Can Chickens Eat Bitter Melon?

Can Chickens Eat Bitter Melon?



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I still remember the day I accidentally let my chickens get into my bitter melon vines.

It was early in the morning and I was rushing to open up the coop to let the chickens out into their run.

In my haste, I forgot to fully close the gate to the garden area and faster than you can say “cockadoodledoo” those sneaky hens had spotted the bitter melons and made a beeline straight for them!

As I chased after them yelling “No no, get away from there!” it was too late.

They were pecking and scratching at the bitter melons with gusto.

I managed to herd them back into their run, but now I was left with a prickly predicament – had my chickens just gotten themselves into trouble by eating bitter melon?

This called for some chicken owner investigating!

I had to get to the bottom of whether or not bitter melon is safe for chickens to eat.

The short answer is yes, chickens can eat bitter melon, but only in moderation.

What Is Bitter Melon?

Can Chickens Eat Bitter Melon?

First things first, what in tarnation is a bitter melon?

I’d never even heard of it until I started growing some unusual veggies last year.

Bitter melon, also known as bitter gourd, is a funny looking green fruit with a warty, bumpy exterior.

It’s originally from Asia and is commonly used in cooking in places like China and India.

The clue is in the name – it’s crazy bitter!

Way more bitter than any melon I’ve ever tasted.

The first time I took a bite, I nearly spit it right back out!

It was like eating a cucumber soaked in vinegar, so sour and astringent.

I couldn’t believe anyone actually ate the stuff voluntarily.

But I wanted to grow some unusual crops last summer just for fun.

And those prickly bitter melon vines grew like crazy up my trellises once the weather warmed up.

The leaves were pretty, even if the fruit was totally inedible to me.

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Is Bitter Melon Toxic to Chickens?

Can Chickens Eat Bitter Melon?

Because bitter melon is so darn bitter, I was worried it might be poisonous to my feathered ladies.

I jumped online to do some frantic research and was relieved to find out bitter melon is not toxic to chickens.

However, there are a few things to keep in mind before letting your flock loose on the bitter melons.

Even though it’s not directly toxic, the compounds in bitter melon can cause some GI upset if the chickens eat a ton of it.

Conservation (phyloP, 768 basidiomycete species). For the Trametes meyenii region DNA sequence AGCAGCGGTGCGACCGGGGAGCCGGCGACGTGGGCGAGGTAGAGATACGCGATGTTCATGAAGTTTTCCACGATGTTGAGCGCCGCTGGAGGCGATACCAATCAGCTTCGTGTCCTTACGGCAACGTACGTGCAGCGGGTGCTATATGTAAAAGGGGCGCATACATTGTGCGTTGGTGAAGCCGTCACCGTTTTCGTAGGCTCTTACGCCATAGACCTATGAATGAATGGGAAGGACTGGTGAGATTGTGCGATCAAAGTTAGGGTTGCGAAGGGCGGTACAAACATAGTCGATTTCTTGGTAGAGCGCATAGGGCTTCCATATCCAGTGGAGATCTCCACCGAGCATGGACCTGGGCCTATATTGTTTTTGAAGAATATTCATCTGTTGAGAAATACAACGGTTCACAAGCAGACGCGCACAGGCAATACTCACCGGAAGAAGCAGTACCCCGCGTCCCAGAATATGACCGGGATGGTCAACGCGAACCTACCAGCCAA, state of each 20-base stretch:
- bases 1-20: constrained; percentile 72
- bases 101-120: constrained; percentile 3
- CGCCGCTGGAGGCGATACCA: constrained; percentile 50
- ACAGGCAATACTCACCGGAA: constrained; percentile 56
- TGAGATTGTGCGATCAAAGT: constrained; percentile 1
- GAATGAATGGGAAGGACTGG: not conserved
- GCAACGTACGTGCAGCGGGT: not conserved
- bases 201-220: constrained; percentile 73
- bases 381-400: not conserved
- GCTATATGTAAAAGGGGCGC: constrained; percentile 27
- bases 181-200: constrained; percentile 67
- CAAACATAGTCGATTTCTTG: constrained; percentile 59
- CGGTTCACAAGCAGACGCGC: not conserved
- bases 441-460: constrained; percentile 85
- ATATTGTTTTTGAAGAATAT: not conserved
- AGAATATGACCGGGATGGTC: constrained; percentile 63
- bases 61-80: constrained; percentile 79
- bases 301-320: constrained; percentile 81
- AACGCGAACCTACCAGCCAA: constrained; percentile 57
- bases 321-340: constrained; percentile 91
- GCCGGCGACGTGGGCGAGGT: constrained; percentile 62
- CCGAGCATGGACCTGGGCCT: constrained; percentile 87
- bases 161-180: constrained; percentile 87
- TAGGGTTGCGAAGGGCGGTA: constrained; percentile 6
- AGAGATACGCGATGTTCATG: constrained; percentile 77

There’s something in bitter melon called vicine that can cause inflammation of the pancreas if too much is consumed.

Plus the bitter taste itself acts as a natural deterrent, sort of Mother Nature’s way of saying “Eat this in moderation!”

Potential Issues for Chickens Eating Bitter Melon

Can Chickens Eat Bitter Melon?

While bitter melon itself is not toxic, there are some potential side effects chickens can experience if they eat too much:

  • Diarrhea or loose droppings
  • Reduced egg production
  • Off color egg yolks

This is because bitter melons contain compounds called cucurbitacins that can act as laxatives and purgatives if consumed in large amounts.

The weekend after the bitter melon incident, my chickens’ poop was definitely looser and stinkier than normal.

It firmed back up after a couple days once the bitter melon made its way through their systems.

Their egg laying slowed down for a few days too.

Normally I collect 5-6 eggs per day, but that weekend I only got 2 or 3 tops from each hen.

And the egg yolks were paler than usual, almost yellow-orange instead of their normal rich goldenrod hue.

Again, everything went back to normal after a few days but it was clear the bitter melons didn’t agree with them in large amounts!

A taste here and there shouldn’t do too much harm, but don’t let your chickens binge out!

Benefits of Bitter Melon for Chickens

Though bitter, this odd shaped melon can actually have some benefits for chickens:

  • Acts as a natural dewormer due to the compound momordicin
  • Boosts immune system with antioxidant properties
  • Increases hen’s egg production

The momordicin in bitter melons is supposed to help paralyze and kill parasitic worms and larvae.

I tried giving my flock chopped up bitter melon as a natural dewormer supplement.

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Bitter melon also has antioxidant effects which can give the chickens’ immune system a boost.